We look for REITs with no more than 10% to 15% debt maturing in a particular year.


The REIT sector has experienced some volatility in recent months as investors contemplate the impact of rising rates. But compared to historical norms, we are still in a low-growth, low-interest-rate environment where REITs’ stability, yield and cash flow continue to look attractive.

Fundamentals (occupancy and rent) remain sound across all asset classes while commercial real estate supply in Canada remains below average.

New office supply is coming to key markets like Toronto, Vancouver and Calgary. While the majority of these assets have some pre-leasing, we’ll need to monitor the effect the new space has on existing assets, and weigh whether there’s continued demand from tenants.

Finally, we expect larger retail REITs to perform well because of stable consumer and tenant demand, especially from U.S. retailers. The Canadian retail REITs have already done a good job selling their lower quality assets over the last few years, and recycling capital into urban and high-quality suburban assets. REITs like RioCan and First Capital are now involved in mixed-use (retail, office and residential) real estate projects in downtown cores that should be a strong driver of value.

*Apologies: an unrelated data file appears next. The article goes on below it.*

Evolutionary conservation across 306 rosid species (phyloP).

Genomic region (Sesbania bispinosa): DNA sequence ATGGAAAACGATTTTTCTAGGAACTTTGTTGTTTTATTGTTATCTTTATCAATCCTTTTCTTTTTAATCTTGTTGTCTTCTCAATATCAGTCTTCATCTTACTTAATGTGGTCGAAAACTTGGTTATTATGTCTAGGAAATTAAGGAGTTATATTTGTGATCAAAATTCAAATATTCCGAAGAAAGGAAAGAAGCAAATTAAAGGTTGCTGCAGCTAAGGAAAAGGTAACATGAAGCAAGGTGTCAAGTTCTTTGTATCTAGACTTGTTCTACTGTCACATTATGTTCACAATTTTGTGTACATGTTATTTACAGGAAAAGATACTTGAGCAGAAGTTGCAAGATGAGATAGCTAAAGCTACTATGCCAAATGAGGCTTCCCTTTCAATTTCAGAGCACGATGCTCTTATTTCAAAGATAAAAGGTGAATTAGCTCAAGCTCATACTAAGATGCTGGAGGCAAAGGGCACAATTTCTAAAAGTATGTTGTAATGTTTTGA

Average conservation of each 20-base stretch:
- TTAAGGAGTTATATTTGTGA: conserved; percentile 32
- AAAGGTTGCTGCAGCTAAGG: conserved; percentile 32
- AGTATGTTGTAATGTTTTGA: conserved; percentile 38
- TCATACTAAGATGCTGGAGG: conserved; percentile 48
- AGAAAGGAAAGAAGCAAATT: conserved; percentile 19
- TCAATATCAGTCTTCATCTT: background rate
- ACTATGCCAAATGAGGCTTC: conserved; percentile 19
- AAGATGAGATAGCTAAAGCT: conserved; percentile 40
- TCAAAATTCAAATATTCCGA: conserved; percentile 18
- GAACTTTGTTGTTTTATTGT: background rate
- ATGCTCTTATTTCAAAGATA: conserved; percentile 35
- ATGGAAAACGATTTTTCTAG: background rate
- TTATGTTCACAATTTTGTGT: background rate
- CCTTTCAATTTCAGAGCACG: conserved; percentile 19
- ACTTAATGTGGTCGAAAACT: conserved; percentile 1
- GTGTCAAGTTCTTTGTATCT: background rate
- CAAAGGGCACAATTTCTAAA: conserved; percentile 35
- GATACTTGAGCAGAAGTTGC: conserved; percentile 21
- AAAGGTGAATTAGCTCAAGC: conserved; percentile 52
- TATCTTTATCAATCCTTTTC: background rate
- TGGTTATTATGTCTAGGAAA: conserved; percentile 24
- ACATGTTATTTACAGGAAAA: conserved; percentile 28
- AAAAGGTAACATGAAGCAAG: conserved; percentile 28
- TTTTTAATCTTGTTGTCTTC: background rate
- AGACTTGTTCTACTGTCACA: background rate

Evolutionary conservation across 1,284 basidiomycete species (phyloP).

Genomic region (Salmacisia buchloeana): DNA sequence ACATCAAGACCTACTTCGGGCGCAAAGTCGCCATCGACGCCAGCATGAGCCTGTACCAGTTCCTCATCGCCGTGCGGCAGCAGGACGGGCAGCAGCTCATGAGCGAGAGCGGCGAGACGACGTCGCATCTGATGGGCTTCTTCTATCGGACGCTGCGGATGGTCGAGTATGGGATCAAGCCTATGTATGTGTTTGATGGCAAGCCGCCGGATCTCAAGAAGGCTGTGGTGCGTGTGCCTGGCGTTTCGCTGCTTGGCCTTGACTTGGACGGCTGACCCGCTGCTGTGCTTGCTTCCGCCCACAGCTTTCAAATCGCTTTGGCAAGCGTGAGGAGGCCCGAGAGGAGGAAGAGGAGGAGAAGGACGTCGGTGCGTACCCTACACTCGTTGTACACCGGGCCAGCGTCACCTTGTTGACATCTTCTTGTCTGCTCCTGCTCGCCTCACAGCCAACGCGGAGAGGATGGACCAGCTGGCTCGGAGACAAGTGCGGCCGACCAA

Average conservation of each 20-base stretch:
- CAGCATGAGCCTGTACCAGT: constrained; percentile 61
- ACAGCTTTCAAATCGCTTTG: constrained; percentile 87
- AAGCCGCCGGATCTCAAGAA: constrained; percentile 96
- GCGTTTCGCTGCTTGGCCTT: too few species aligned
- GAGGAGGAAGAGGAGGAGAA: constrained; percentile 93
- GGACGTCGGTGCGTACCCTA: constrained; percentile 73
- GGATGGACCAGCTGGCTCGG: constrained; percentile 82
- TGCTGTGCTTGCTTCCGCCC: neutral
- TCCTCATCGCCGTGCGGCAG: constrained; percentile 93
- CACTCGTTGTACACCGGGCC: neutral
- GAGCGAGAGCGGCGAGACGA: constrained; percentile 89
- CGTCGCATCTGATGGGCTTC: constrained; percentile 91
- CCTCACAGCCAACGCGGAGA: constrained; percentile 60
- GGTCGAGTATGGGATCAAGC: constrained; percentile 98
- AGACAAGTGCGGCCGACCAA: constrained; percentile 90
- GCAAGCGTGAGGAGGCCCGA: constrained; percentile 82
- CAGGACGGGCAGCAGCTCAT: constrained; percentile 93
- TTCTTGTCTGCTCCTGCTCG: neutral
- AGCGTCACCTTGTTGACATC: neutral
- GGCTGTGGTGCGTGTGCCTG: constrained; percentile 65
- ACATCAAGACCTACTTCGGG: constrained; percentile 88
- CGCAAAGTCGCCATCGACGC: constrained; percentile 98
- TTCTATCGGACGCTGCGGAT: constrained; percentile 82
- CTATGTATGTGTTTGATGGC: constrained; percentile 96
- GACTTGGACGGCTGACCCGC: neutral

Catherine Ann Marshall, CFA, Vice-Chair, Toronto CFA alternative assets committee, former research director, CPP investment board

Multiple choices

If you’ve decided against physical assets, then stocks and real estate products are other viable choices.

Equity funds:

REITs move in sync with the overall stock market and should be seriously considered if you’re indifferent to the general variability of the price and concerned only with a monthly distribution. But REITs can easily oscillate between a premium and discount to net asset value, and these valuations can change quickly.

Still, once you get past the volatility, REITs have their virtues. Since they’re secured by real estate, they produce stronger income than bonds. You’re protected against any single property or tenant having a serious impact on the investment’s performance. Professional management also protects you by managing potentially problematic events.